News in Brief

  1. Romanian parliament buries controversial corruption decree
  2. Dozens drown off Libyan coast
  3. EU ministers approve anti-tax avoidance directive
  4. Poland rejects EU criticism of court changes
  5. German nationalist leader met with Putin allies in Moscow
  6. German housing market overheated, says Bundesbank
  7. France invites three EU leaders for Versailles summit in March
  8. Greece agrees on new bailout reforms

Stakeholders' Highlights

  1. Martens CentreEU and US Migration Policies Compared: Join the Debate on February 28th
  2. Swedish EnterprisesTechnology and Data Flows - Shaping the Society of Tomorrow
  3. UNICEFNearly 1.4 Million Children at Risk of Death as Famine Looms Across Africa and Yemen
  4. Malta EU 2017End of Roaming Fees: Council Reaches Agreement on Wholesale Caps
  5. Nordic Council of MinistersNordic Innovation House Opens in New York to Help Startups Access US Market
  6. Centre Maurits CoppietersMinorities and Migrations
  7. Salzburg Global SeminarThe Child in the City: Health, Parks and Play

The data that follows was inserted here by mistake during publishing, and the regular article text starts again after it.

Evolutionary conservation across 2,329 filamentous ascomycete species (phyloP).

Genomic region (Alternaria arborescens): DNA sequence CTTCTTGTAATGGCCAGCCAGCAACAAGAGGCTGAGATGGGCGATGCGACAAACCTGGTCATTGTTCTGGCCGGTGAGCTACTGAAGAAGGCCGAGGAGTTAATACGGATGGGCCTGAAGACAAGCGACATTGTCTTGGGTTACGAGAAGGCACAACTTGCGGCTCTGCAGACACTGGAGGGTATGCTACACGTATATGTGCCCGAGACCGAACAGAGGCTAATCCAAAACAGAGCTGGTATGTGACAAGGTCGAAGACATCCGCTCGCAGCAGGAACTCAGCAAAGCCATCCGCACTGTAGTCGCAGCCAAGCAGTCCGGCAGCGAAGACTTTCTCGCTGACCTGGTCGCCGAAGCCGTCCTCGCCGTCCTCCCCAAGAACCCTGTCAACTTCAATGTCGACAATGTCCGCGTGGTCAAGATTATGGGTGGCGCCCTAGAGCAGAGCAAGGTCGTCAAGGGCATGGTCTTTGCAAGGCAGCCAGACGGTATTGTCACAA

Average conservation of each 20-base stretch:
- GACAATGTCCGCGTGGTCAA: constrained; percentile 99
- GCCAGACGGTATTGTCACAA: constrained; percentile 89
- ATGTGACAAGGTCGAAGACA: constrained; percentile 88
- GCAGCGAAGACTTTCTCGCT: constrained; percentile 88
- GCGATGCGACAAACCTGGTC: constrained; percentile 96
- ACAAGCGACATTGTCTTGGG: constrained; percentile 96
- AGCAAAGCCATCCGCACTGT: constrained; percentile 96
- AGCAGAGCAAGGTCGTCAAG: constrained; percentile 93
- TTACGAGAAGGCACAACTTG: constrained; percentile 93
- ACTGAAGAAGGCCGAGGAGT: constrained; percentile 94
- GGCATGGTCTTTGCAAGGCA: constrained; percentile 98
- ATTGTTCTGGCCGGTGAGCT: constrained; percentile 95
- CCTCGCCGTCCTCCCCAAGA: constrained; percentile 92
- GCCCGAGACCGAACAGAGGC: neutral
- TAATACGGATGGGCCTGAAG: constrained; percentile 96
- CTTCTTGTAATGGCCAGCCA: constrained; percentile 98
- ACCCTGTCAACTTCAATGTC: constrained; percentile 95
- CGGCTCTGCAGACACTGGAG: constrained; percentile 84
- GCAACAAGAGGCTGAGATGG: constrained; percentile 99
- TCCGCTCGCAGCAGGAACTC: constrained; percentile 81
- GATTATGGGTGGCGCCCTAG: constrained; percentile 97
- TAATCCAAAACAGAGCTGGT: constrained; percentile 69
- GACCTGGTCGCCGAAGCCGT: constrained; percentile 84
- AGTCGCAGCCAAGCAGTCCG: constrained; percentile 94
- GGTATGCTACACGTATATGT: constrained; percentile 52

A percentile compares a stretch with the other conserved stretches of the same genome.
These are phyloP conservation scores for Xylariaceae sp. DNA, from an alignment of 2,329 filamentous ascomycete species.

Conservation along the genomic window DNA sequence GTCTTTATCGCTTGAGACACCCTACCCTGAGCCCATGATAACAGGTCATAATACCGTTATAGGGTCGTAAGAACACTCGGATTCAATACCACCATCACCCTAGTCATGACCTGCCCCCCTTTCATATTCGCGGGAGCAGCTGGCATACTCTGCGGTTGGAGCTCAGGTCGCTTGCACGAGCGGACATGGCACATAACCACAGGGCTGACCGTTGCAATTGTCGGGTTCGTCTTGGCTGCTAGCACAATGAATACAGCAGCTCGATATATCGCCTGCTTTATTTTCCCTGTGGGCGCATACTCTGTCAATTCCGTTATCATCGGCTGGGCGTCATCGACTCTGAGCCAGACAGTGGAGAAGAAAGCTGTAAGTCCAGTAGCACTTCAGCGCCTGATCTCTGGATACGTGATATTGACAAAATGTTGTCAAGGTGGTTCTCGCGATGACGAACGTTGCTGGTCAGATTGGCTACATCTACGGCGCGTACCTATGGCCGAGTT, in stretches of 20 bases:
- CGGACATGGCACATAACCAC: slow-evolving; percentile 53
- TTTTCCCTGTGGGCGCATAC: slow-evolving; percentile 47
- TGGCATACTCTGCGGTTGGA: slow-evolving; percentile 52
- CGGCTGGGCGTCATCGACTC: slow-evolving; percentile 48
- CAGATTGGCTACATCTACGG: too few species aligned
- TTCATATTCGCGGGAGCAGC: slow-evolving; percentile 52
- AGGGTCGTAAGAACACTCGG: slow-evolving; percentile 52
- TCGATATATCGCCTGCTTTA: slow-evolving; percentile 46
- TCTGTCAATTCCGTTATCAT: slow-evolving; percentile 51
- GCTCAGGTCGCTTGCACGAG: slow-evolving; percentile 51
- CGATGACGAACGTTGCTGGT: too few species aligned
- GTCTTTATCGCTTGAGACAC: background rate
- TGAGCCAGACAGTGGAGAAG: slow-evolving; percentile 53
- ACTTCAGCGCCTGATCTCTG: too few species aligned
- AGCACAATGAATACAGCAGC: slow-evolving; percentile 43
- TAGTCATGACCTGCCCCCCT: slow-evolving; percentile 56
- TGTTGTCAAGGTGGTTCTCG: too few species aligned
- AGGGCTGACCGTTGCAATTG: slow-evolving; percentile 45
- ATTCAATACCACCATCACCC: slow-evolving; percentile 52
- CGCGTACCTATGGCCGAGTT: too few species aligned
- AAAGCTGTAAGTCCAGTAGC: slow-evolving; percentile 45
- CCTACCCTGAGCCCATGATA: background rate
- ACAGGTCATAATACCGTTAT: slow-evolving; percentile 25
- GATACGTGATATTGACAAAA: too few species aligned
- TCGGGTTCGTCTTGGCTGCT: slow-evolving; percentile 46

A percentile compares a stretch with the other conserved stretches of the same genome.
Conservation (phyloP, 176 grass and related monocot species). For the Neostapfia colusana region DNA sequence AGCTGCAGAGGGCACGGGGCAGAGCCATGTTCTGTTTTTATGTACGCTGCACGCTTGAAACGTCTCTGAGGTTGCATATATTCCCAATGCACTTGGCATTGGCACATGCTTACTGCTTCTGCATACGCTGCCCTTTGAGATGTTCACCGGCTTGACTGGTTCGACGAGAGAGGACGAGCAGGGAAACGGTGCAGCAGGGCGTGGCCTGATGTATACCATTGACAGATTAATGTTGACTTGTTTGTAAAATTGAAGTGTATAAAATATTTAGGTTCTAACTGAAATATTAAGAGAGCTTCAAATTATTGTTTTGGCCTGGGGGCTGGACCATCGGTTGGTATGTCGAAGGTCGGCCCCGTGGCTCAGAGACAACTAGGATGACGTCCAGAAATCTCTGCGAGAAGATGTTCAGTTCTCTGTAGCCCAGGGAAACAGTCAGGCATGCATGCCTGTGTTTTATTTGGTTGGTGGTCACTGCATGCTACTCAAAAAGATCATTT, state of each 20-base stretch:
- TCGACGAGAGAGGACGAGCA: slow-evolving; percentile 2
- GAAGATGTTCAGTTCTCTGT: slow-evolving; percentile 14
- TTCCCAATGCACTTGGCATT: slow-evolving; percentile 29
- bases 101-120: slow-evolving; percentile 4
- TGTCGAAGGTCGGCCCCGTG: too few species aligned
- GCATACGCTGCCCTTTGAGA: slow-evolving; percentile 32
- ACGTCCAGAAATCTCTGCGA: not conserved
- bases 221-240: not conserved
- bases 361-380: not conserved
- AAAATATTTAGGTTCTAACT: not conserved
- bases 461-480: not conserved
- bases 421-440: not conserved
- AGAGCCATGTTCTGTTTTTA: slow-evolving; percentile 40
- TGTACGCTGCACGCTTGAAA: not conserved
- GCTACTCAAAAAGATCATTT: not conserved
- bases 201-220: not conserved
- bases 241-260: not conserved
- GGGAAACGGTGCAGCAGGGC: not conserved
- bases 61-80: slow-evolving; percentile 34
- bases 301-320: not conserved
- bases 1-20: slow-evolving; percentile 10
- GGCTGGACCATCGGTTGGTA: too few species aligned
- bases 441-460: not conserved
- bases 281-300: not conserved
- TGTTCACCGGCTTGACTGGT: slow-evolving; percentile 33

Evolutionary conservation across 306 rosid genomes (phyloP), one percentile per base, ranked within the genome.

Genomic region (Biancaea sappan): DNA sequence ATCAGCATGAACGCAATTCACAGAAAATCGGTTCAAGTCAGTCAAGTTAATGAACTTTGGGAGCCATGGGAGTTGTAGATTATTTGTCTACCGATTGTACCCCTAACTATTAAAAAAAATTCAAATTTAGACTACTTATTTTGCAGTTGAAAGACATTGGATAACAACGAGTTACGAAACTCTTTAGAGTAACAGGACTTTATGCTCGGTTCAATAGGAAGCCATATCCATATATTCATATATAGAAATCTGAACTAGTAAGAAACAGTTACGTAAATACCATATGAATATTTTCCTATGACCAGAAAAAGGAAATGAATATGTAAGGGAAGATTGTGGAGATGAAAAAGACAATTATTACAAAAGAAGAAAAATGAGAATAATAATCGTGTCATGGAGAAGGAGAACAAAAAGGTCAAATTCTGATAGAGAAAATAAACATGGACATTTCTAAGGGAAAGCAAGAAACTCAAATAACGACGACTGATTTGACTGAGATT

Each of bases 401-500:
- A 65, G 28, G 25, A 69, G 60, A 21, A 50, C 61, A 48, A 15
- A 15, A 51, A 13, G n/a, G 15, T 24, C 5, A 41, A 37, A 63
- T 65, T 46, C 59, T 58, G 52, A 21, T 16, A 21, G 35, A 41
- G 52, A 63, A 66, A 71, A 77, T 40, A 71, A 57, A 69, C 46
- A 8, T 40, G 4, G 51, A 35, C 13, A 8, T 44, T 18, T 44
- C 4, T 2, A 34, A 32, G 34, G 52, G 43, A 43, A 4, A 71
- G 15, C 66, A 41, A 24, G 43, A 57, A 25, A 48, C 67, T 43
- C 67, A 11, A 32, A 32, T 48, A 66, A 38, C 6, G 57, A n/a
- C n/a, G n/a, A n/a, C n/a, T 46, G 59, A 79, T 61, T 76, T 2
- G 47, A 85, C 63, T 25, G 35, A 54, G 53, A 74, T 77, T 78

8. UNICEFNumber of Ukrainian Children Needing Aid Nearly Doubles to 1 Million Over the Past Year
  9. Centre Maurits CoppietersThe Situation of Refugee Women in Europe
  10. Salzburg Global SeminarToward a Shared Culture of Health: Charting the Patient-Clinician Relationship
  11. European Free AllianceAustria Should Preserve & Promote Bilingual and Multinational Carinthia
  12. Martens CentreShow Your Love for Democracy! Take Part in Our Contest: "If It's Broken, Let's Fix It"

Latest News

  1. Should Europeans spend more on defence?
  2. Dieselgate: EU disappointed with VW's treatment of customers
  3. French police raid Le Pen's party office
  4. The Armenia-Azerbaijan war: A refugee's story
  5. Greece and creditors break bailout deadlock
  6. Internal EU report exposes Libya turmoil
  7. EU commissioner condemns 'delay' in post-Dieselgate reform
  8. Sweden fights back as foreign leaders make up bad news